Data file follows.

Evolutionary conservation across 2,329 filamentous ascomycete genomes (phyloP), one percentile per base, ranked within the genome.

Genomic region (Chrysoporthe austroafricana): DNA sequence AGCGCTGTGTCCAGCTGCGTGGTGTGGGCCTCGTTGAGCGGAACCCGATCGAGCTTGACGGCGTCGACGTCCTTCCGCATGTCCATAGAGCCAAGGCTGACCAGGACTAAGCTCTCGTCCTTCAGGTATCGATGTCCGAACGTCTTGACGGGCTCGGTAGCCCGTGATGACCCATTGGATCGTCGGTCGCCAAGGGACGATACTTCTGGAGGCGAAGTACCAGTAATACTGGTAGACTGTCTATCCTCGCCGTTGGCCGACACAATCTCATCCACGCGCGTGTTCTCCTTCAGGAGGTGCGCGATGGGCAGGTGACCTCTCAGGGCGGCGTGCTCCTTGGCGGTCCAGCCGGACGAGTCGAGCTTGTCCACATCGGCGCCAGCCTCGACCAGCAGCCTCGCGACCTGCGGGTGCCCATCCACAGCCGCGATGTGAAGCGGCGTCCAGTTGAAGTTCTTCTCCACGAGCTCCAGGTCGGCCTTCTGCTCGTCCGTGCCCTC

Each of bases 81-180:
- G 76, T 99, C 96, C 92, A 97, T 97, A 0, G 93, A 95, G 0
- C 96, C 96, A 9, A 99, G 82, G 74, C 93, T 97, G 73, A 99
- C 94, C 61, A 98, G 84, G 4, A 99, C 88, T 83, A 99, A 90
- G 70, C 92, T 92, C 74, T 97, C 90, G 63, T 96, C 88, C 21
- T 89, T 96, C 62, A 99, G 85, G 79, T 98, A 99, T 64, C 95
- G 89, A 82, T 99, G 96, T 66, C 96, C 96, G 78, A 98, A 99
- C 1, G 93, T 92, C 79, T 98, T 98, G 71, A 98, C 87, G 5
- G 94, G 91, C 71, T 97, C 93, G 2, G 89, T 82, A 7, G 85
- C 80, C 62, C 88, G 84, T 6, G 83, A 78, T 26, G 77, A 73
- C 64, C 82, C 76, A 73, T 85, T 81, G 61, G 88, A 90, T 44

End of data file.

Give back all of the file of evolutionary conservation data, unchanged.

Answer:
Evolutionary conservation across 2,329 filamentous ascomycete genomes (phyloP), one percentile per base, ranked within the genome.

Genomic region (Chrysoporthe austroafricana): DNA sequence AGCGCTGTGTCCAGCTGCGTGGTGTGGGCCTCGTTGAGCGGAACCCGATCGAGCTTGACGGCGTCGACGTCCTTCCGCATGTCCATAGAGCCAAGGCTGACCAGGACTAAGCTCTCGTCCTTCAGGTATCGATGTCCGAACGTCTTGACGGGCTCGGTAGCCCGTGATGACCCATTGGATCGTCGGTCGCCAAGGGACGATACTTCTGGAGGCGAAGTACCAGTAATACTGGTAGACTGTCTATCCTCGCCGTTGGCCGACACAATCTCATCCACGCGCGTGTTCTCCTTCAGGAGGTGCGCGATGGGCAGGTGACCTCTCAGGGCGGCGTGCTCCTTGGCGGTCCAGCCGGACGAGTCGAGCTTGTCCACATCGGCGCCAGCCTCGACCAGCAGCCTCGCGACCTGCGGGTGCCCATCCACAGCCGCGATGTGAAGCGGCGTCCAGTTGAAGTTCTTCTCCACGAGCTCCAGGTCGGCCTTCTGCTCGTCCGTGCCCTC

Each of bases 81-180:
- G 76, T 99, C 96, C 92, A 97, T 97, A 0, G 93, A 95, G 0
- C 96, C 96, A 9, A 99, G 82, G 74, C 93, T 97, G 73, A 99
- C 94, C 61, A 98, G 84, G 4, A 99, C 88, T 83, A 99, A 90
- G 70, C 92, T 92, C 74, T 97, C 90, G 63, T 96, C 88, C 21
- T 89, T 96, C 62, A 99, G 85, G 79, T 98, A 99, T 64, C 95
- G 89, A 82, T 99, G 96, T 66, C 96, C 96, G 78, A 98, A 99
- C 1, G 93, T 92, C 79, T 98, T 98, G 71, A 98, C 87, G 5
- G 94, G 91, C 71, T 97, C 93, G 2, G 89, T 82, A 7, G 85
- C 80, C 62, C 88, G 84, T 6, G 83, A 78, T 26, G 77, A 73
- C 64, C 82, C 76, A 73, T 85, T 81, G 61, G 88, A 90, T 44